Though I knew racism was real, especially in the north, I never really understood how it worked. There, on the streets of Chicago outside a record store, I realized just how much privilege I had simply because I am white. I learned, in just a few seconds, how people make snap judgements– thinking they know what is happening with just a glance at someone. And I came to know there were clearly two sets of standards, two different stories people constructed about the two of us just because I am white and he is black.

Those that try to narrow the Martin and Zimmerman conflict to just the few seconds when the fight broke out do not acknowledge the judgements both men made– Zimmerman assuming a black guy in the neighborhood is up to no good and Martin that a white guy following him was just as menacing. Just a little bit of empathy can put us into each man’s shoes– the frustration of another white guy assuming I am trouble at night; another unknown black man, looking suspicious in a gated community. Both reacted to their prejudice. Both fought from their fear. Neither was justified. Neither stopped long enough to ask questions. One man died. One man committed a mortal sin. No one won.

Just the other day I stopped to help a guy standing by his car waving his hands frantically. To be honest, for a few seconds my thoughts were to keep going. Can I trust him? What if he does something once I am out of the truck? He’s black, I am white. I stopped, about a 100 yards away and had to back all the way up. Do I think I am somehow heroic for pushing his car to the gas station? Not in a million years. But in thinking back, I realized just how much I had to fight against the stories in my head. I had to consciously put aside fear and prejudice for the greater good of helping someone I couldn’t know what would happen, and had no reason to trust him. I was vulnerable. And that is just how it should be.

Jesus once told a lawyer a similar story. A man lay beaten and bloody on the side of a mountain road. Those who were supposed to know right from wrong, from compassion and judgement, walked on by. The outsider, the one no self-respecting Hebrew of the day would even talk to, was the one that stopped to care for the man. Those that passed probably had every justification in the world for ignoring the man– some cultural, maybe even some based in fact, and some religious. But only one, the Samaritan, stepped outside the tapes playing in his mind to do the right thing.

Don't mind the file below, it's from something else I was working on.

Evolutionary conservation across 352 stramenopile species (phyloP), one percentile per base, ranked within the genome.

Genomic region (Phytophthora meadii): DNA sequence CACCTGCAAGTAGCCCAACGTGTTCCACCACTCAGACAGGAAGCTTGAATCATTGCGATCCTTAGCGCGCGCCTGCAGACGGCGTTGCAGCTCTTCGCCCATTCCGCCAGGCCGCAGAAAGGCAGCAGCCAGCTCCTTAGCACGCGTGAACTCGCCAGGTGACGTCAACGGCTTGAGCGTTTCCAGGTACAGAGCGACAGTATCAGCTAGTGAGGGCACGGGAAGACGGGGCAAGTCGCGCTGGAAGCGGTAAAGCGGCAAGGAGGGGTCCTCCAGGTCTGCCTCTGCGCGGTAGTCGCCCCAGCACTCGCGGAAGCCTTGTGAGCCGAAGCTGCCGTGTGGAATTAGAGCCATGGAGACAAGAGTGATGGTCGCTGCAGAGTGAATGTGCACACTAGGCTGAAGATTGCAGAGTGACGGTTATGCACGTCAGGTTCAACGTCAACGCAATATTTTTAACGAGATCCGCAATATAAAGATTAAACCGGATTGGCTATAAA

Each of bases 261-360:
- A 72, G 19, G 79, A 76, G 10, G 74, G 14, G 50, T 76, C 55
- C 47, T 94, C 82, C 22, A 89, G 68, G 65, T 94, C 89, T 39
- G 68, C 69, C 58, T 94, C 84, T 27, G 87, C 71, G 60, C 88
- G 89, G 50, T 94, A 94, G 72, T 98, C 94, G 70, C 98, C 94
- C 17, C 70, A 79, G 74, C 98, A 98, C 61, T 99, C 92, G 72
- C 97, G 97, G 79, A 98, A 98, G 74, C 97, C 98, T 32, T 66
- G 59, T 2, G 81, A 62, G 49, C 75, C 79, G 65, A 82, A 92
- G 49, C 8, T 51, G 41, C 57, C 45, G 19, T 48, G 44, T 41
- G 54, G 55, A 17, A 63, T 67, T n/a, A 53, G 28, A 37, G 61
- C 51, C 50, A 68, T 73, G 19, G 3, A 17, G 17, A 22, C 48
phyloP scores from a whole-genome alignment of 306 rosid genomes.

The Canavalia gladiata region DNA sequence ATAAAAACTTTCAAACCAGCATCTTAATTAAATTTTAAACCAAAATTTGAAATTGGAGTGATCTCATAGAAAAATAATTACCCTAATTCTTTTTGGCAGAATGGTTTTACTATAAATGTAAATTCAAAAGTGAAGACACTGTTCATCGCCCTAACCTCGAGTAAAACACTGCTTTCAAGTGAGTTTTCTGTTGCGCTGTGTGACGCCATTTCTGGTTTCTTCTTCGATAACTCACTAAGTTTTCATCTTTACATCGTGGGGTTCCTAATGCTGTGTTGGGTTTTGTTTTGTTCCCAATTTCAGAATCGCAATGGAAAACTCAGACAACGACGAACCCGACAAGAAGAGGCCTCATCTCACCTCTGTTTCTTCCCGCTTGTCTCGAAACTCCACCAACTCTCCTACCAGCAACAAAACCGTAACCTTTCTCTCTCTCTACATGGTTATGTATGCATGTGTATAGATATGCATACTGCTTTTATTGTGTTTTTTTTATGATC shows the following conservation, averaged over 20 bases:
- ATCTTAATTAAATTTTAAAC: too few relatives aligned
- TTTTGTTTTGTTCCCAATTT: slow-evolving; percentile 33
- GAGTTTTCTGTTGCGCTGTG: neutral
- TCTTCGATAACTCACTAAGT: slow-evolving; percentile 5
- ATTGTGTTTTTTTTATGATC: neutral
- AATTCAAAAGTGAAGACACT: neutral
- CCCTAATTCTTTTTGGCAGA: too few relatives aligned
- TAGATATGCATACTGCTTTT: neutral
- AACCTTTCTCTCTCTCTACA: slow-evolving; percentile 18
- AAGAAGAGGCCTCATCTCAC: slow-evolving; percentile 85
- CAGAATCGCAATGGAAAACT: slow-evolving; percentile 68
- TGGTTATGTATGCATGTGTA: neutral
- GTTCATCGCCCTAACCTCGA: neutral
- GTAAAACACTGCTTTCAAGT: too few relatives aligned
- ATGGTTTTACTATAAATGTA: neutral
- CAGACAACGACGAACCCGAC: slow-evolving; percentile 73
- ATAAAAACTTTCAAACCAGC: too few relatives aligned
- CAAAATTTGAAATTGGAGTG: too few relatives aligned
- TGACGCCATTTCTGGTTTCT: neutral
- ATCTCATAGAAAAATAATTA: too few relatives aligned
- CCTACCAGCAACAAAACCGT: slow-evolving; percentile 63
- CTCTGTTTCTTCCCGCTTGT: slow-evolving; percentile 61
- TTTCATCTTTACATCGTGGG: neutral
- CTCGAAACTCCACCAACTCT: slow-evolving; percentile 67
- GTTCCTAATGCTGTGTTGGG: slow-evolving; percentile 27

I have no illusions that our society will some how become more just by the laws we pass. I am not naive enough to think that racism is a disease that can be cured. I do think, however, that we as followers of Jesus are constantly asked to act in spite of our prejudices, in spite of the stories we tell ourselves when we walk the streets alone. To stand up on these events to champion a political cause- whether it be systemic racism or gun laws- is simply to capitalize on hurting people. Yet, if we as disciples do not take this occasion to ask how we act from our prejudices rather than grace, we have missed the opportunity live into our salvation.

I am white. I am racist- sometimes. I make snap judgements about whites and blacks. And I repent. I am trying to live like the Kingdom of God has come. I fail at times and receive grace at others. But as Thomas Merton prayed- I believe that the desire to please God does in fact please God, and I pray- daily- that I have that desire in all that I do. I pray that I may be more like the Samaritan.

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I am apart of all whom I’ve met

This morning I received word that a friend and mentor passed away on Sunday. While I grieve the loss of such an important person in my life, I could not say I was sad. My friend did not pass suddenly. In fact, he lived a beautiful 88 years- years which took him from a family farm in Illinois, to a Mennonite college as a student and later as a teacher. He served as a minister, established and led study terms in South America, raised a beautiful family, and graced me with too many stories to recount.

As I was finishing my MDiv at Candler, my friend graciously agreed to serve as my site supervisor. Many of our conversations at the office or at his home often started  with the reminder that he was not trained like these academic theologians and pastors. Yet, each conversation inevitably led to me learning something of his wisdom. We usually had to suspend our conversation for the lack of time, not of insight or interest.